I usually like to write about funny moments in life or the importance of putting humor to the not-so-funny moments.
However, today is a day of mourning in Mumbai, India, and around the world. We must realize that in 2008 we are still "under fire" as a people. Whether you are chabad"nik", secular, reformed, conservative, it means nothing at times like this.
We are all Jews and we need to come together because I can guarantee you that the terrorists who killed the innocent Chabad rabbi and his wife in India yesterday, while leaving their son orphaned, see no difference. A Jew is a Jew to them, and they want us all dead. The only "weapons" the rabbi and his wife were "armed" with were their love of Judaism, people, and education and their dedication to Torah and to Chesed.
We have to pray, be stronger than ever, not judge each other and be positive that justice will come to those who are evil.
Good will continue and Chabad will step up its efforts even more now, in light of this terrible tragedy.
I have had the good fortune of being involved with Chabad for many years now, whether it was to help my friend bury her uncle when he had no family nearby and lived alone in the most remote part of Maine or introducing my father to Chabad of Kings Highway in Brooklyn so he wouldnt be alone on Shabbat, to the "word of mouth" promoting of Chabad that I do whenever I see someone unaffiliated or lost.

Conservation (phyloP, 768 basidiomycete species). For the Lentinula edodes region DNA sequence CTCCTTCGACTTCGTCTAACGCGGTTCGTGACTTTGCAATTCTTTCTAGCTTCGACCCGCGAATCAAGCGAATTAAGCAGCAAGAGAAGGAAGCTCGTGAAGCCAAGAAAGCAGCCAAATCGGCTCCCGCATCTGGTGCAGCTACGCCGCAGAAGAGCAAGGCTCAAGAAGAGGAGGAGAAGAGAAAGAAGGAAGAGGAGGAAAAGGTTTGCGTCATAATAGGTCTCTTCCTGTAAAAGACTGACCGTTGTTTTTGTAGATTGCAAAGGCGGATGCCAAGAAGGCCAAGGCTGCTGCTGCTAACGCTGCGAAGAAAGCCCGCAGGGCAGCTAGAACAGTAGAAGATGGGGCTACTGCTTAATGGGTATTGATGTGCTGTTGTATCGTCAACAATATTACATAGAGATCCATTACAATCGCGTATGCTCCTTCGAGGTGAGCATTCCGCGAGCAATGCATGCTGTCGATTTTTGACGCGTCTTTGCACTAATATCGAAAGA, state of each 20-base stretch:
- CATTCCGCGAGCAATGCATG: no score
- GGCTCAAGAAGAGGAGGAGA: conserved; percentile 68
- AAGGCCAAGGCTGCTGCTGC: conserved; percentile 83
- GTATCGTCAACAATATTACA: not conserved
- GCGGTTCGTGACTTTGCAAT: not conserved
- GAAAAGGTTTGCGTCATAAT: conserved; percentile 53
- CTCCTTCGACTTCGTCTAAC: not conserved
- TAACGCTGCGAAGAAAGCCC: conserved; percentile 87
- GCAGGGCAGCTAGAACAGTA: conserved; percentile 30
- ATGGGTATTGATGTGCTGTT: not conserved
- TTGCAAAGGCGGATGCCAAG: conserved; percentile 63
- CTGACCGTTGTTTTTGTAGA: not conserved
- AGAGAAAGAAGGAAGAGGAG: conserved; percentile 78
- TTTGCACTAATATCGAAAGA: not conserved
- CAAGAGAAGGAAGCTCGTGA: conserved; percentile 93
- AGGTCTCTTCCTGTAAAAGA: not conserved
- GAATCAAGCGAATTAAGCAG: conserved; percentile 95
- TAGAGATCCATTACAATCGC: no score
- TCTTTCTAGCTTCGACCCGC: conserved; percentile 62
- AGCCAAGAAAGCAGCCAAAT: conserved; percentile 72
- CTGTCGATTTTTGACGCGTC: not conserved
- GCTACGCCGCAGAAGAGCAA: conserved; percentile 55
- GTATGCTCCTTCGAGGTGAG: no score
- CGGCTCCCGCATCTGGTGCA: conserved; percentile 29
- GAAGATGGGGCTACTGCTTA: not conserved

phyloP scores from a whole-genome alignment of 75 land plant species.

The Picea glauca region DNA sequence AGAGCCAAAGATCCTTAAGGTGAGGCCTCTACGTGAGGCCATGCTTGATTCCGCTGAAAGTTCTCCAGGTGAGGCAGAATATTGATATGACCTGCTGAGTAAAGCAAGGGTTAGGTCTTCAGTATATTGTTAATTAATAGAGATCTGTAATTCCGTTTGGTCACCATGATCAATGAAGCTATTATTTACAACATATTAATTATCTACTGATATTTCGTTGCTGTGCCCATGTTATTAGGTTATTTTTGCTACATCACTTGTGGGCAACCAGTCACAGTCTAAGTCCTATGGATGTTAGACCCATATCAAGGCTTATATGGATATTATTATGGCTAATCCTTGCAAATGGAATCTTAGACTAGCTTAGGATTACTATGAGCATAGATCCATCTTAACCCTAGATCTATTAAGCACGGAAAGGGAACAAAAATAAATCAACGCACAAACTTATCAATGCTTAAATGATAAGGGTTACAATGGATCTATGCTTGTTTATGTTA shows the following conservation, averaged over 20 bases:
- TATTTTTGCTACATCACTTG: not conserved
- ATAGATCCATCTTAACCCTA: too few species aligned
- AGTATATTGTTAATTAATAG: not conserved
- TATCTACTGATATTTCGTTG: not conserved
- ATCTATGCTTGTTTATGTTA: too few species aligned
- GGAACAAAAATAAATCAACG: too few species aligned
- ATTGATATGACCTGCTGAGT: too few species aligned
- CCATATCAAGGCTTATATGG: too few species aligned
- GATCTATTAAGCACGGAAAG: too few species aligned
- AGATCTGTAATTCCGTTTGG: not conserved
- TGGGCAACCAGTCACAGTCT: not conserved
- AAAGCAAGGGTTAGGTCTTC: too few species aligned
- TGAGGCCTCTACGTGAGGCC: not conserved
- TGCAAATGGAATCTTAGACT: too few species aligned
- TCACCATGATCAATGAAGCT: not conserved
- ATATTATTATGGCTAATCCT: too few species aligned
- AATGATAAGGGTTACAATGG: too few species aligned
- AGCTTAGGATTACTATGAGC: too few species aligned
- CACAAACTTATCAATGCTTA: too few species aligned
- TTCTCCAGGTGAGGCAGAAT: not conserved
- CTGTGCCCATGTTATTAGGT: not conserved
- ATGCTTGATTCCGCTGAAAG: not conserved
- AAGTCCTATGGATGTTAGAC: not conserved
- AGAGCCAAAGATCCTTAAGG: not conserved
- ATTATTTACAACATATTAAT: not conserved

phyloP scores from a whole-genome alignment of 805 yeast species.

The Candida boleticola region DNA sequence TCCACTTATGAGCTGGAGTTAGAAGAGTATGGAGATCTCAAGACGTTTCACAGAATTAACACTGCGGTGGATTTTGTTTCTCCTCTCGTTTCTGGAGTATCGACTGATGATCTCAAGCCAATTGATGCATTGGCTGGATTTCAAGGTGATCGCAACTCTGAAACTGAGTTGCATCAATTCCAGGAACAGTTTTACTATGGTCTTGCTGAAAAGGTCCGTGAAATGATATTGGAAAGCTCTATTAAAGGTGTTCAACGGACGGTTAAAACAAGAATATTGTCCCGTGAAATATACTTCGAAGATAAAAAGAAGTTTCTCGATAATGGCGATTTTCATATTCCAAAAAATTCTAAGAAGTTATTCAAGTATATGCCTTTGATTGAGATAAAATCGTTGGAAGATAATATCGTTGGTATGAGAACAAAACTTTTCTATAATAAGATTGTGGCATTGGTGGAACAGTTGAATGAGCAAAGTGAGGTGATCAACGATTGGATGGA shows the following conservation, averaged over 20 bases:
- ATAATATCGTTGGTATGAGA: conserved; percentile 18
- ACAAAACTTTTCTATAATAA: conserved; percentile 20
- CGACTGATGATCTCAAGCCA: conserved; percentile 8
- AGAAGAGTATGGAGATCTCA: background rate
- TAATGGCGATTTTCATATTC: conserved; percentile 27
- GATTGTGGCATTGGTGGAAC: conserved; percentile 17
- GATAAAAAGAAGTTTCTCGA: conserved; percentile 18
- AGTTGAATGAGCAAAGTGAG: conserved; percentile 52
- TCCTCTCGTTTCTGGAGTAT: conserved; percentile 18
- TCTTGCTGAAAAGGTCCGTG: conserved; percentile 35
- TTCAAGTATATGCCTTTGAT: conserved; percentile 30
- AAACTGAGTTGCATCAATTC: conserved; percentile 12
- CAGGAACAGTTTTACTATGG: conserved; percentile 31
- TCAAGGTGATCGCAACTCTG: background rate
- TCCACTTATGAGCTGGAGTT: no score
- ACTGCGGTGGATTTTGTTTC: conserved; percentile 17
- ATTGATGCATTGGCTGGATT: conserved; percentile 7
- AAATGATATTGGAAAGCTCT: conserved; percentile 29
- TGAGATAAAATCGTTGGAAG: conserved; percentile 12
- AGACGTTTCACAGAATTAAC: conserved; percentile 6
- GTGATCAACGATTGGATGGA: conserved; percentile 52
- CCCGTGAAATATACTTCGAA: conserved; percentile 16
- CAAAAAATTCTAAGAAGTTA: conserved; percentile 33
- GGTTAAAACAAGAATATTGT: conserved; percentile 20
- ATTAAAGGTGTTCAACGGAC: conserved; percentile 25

Chabad helped me when I was going through a very difficult time in my life a few years ago. At this time of great anxiety when much was piled upon me (loss of a close aunt, losing my job and still not having that significant other I dreamed of) I felt continuous anxiety and fraility. A Chabad rabbi said to me, "it was not my BODY which was in anxiety, it was my SOUL.’ Something was missing and I needed to find out what it was so that I could go back to being the happy productive person I was. I learned how to take soul-filled small steps in order to regain my stability.
Chabad is everywhere and always there: from Bay Ridge, Brooklyn, to Raleigh, North Carolina, to Mumbai, India. Many who do not understand Chabad question their need to go to such remote and often unsafe regions of the world. This is their mission, and they will continue to carry out this mission in the glorious way which they do each day. Let us all do at least one mitzvah today and women please light a shabbos candle(s).
May Rabbi and Rebbetzen Holtzberg’s memory be a blessing, may their work continue through others and one day through their beautiful baby boy, Moshe…